So, the PETM, albedo changes, warming since 1850, the false anthropogenic isotopic signature and now the WWII hump. The oceanic surface pollution theory of global warming is, in a qualitative sort of way, well-legged. I’d love to see someone run one of the models incorporating it. Hell, I’d like someone to cuff a passing post-grad and set him or her to crunching just a few numbers to see if they stand up.

    Lest anyone is getting worried about my health, I’ve checked in the bathroom mirror and I don’t yet seem to be frothing at the mouth. However, in Woollies the other day I found myself lingering over the green biros…


  23. Richard deSousa
    Posted Jan 29, 2007 at 11:26 AM | Permalink | Reply

    The Fig 1 graph really annoys me. I’m totally convinced the AGWers are cooking the books to get that rise which I believe is primarily caused by inaccurate surface temp records, i.e., they’re not adequately compensating for land use changes and UHI.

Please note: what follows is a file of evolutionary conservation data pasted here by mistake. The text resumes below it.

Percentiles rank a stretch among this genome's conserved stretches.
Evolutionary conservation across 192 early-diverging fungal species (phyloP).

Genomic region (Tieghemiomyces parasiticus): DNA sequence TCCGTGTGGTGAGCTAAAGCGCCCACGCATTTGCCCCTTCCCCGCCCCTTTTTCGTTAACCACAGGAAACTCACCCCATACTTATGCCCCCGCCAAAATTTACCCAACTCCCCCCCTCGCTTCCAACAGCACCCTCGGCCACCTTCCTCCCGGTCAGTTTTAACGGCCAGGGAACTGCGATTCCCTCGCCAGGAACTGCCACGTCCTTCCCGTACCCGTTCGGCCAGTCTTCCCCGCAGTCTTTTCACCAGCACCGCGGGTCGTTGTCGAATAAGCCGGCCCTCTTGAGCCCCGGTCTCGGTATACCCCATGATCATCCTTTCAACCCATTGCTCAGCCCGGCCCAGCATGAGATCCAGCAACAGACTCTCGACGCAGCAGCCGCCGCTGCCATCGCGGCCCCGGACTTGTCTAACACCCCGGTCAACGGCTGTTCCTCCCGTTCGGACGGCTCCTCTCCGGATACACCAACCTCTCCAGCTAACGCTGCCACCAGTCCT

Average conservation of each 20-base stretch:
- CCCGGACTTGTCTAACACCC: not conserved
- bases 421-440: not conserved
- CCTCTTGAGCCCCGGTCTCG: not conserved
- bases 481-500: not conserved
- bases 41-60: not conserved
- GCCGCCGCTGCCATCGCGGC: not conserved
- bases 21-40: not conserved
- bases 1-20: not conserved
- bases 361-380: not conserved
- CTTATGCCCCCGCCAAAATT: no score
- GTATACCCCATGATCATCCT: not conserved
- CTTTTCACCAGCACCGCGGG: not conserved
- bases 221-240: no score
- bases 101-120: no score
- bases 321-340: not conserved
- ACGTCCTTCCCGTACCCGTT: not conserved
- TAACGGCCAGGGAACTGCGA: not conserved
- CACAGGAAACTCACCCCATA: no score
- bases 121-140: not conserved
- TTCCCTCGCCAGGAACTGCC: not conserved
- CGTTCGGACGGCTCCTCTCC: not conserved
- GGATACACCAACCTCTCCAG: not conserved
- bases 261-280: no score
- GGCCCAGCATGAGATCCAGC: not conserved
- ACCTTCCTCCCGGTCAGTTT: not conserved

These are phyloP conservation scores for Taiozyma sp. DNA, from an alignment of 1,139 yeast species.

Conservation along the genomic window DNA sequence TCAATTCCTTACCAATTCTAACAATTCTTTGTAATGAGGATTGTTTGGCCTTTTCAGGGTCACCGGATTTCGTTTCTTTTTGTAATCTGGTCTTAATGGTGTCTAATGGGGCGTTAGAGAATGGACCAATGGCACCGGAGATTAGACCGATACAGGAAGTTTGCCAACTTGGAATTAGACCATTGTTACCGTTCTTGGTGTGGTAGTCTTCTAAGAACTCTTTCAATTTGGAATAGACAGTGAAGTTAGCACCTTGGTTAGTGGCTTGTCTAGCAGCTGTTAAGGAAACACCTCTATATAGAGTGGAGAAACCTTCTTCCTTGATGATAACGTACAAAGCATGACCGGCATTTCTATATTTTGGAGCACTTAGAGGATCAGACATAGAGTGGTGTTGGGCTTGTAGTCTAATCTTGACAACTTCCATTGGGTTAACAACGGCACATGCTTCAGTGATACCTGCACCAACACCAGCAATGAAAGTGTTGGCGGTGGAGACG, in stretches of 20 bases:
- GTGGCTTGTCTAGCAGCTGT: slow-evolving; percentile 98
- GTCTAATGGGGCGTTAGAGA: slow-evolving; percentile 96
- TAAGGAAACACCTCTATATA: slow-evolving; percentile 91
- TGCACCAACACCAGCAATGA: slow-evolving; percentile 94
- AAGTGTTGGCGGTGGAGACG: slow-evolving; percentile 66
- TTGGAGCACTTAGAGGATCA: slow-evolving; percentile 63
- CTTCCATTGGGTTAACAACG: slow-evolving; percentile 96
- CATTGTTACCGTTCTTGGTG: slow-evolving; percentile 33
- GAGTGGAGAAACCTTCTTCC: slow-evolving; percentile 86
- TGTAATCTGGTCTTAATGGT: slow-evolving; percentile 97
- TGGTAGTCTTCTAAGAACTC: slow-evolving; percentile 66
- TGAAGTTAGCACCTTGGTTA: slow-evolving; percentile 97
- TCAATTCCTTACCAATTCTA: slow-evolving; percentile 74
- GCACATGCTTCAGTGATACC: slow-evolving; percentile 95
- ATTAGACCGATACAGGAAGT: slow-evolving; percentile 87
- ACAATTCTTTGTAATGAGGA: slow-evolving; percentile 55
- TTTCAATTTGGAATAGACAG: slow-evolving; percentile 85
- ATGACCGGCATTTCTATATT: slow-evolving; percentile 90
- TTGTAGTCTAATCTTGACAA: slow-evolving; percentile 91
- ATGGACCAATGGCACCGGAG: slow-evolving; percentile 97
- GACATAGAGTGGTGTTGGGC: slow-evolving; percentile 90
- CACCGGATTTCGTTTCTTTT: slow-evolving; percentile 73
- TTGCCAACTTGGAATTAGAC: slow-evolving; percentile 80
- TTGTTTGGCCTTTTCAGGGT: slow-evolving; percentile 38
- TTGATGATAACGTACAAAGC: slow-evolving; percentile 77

24. Simon Tett
    Posted Jan 29, 2007 at 4:06 PM | Permalink | Reply

    Many of your questions on changes between HadCRUT2 and HadCRUT3 can be answered through reading Brohan et al, 2006. You will also see a error model which discuses uncertainties etc. A pdf version of this is available from hadobs.org. If you look here you can find other data sets and information on them.

    Please stop referring to the IPCC when you refer to these datasets (or other work). They are done by small and individual groups of scientists rather than some vast global conspiracy.

    Simon Tett

  25. John Baltutis
    Posted Jan 29, 2007 at 4:50 PM | Permalink | Reply

    Re: #24

    Dr. Simon Tett. Hadley Centre for Climate Prediction and Research, writes:

    A pdf version of Brohan et al, 2006 is available from hadobs.org.

    Mind posting a link? A quick tour through the site doesn’t reveal it.

  26. Jean S